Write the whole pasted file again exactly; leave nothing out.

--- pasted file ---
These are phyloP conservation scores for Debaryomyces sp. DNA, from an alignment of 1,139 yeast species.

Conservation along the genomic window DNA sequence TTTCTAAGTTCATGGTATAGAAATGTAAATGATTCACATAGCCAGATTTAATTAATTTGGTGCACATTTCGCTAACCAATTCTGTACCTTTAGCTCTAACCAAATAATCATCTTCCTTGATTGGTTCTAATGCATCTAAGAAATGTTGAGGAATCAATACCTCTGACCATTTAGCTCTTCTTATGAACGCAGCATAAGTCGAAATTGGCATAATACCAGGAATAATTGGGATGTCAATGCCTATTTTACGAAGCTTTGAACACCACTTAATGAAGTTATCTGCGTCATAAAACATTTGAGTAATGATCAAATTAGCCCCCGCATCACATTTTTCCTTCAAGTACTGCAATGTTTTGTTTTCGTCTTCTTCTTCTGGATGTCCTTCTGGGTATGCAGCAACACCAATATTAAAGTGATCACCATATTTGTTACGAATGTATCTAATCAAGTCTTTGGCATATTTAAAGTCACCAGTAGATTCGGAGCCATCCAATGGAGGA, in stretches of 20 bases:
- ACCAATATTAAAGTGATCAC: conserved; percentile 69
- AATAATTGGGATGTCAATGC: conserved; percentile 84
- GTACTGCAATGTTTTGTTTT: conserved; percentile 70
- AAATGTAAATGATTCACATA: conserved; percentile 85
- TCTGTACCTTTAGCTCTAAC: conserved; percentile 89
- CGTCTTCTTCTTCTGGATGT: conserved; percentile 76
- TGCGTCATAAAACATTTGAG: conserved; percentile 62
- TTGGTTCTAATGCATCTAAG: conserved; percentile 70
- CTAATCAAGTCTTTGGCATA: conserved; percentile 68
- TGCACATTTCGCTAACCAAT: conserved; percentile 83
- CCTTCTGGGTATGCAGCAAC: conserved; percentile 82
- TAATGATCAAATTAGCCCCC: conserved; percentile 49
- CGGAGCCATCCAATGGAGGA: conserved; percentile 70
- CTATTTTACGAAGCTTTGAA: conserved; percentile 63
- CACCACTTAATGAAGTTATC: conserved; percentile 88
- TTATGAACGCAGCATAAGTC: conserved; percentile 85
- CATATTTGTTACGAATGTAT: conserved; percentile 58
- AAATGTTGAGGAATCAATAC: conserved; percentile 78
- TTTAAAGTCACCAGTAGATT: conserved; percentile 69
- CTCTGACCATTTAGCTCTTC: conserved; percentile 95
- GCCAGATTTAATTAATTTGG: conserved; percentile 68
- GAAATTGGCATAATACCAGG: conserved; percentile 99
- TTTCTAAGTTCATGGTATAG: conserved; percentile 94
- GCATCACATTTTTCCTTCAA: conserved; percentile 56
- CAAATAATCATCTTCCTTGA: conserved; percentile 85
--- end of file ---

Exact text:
These are phyloP conservation scores for Debaryomyces sp. DNA, from an alignment of 1,139 yeast species.

Conservation along the genomic window DNA sequence TTTCTAAGTTCATGGTATAGAAATGTAAATGATTCACATAGCCAGATTTAATTAATTTGGTGCACATTTCGCTAACCAATTCTGTACCTTTAGCTCTAACCAAATAATCATCTTCCTTGATTGGTTCTAATGCATCTAAGAAATGTTGAGGAATCAATACCTCTGACCATTTAGCTCTTCTTATGAACGCAGCATAAGTCGAAATTGGCATAATACCAGGAATAATTGGGATGTCAATGCCTATTTTACGAAGCTTTGAACACCACTTAATGAAGTTATCTGCGTCATAAAACATTTGAGTAATGATCAAATTAGCCCCCGCATCACATTTTTCCTTCAAGTACTGCAATGTTTTGTTTTCGTCTTCTTCTTCTGGATGTCCTTCTGGGTATGCAGCAACACCAATATTAAAGTGATCACCATATTTGTTACGAATGTATCTAATCAAGTCTTTGGCATATTTAAAGTCACCAGTAGATTCGGAGCCATCCAATGGAGGA, in stretches of 20 bases:
- ACCAATATTAAAGTGATCAC: conserved; percentile 69
- AATAATTGGGATGTCAATGC: conserved; percentile 84
- GTACTGCAATGTTTTGTTTT: conserved; percentile 70
- AAATGTAAATGATTCACATA: conserved; percentile 85
- TCTGTACCTTTAGCTCTAAC: conserved; percentile 89
- CGTCTTCTTCTTCTGGATGT: conserved; percentile 76
- TGCGTCATAAAACATTTGAG: conserved; percentile 62
- TTGGTTCTAATGCATCTAAG: conserved; percentile 70
- CTAATCAAGTCTTTGGCATA: conserved; percentile 68
- TGCACATTTCGCTAACCAAT: conserved; percentile 83
- CCTTCTGGGTATGCAGCAAC: conserved; percentile 82
- TAATGATCAAATTAGCCCCC: conserved; percentile 49
- CGGAGCCATCCAATGGAGGA: conserved; percentile 70
- CTATTTTACGAAGCTTTGAA: conserved; percentile 63
- CACCACTTAATGAAGTTATC: conserved; percentile 88
- TTATGAACGCAGCATAAGTC: conserved; percentile 85
- CATATTTGTTACGAATGTAT: conserved; percentile 58
- AAATGTTGAGGAATCAATAC: conserved; percentile 78
- TTTAAAGTCACCAGTAGATT: conserved; percentile 69
- CTCTGACCATTTAGCTCTTC: conserved; percentile 95
- GCCAGATTTAATTAATTTGG: conserved; percentile 68
- GAAATTGGCATAATACCAGG: conserved; percentile 99
- TTTCTAAGTTCATGGTATAG: conserved; percentile 94
- GCATCACATTTTTCCTTCAA: conserved; percentile 56
- CAAATAATCATCTTCCTTGA: conserved; percentile 85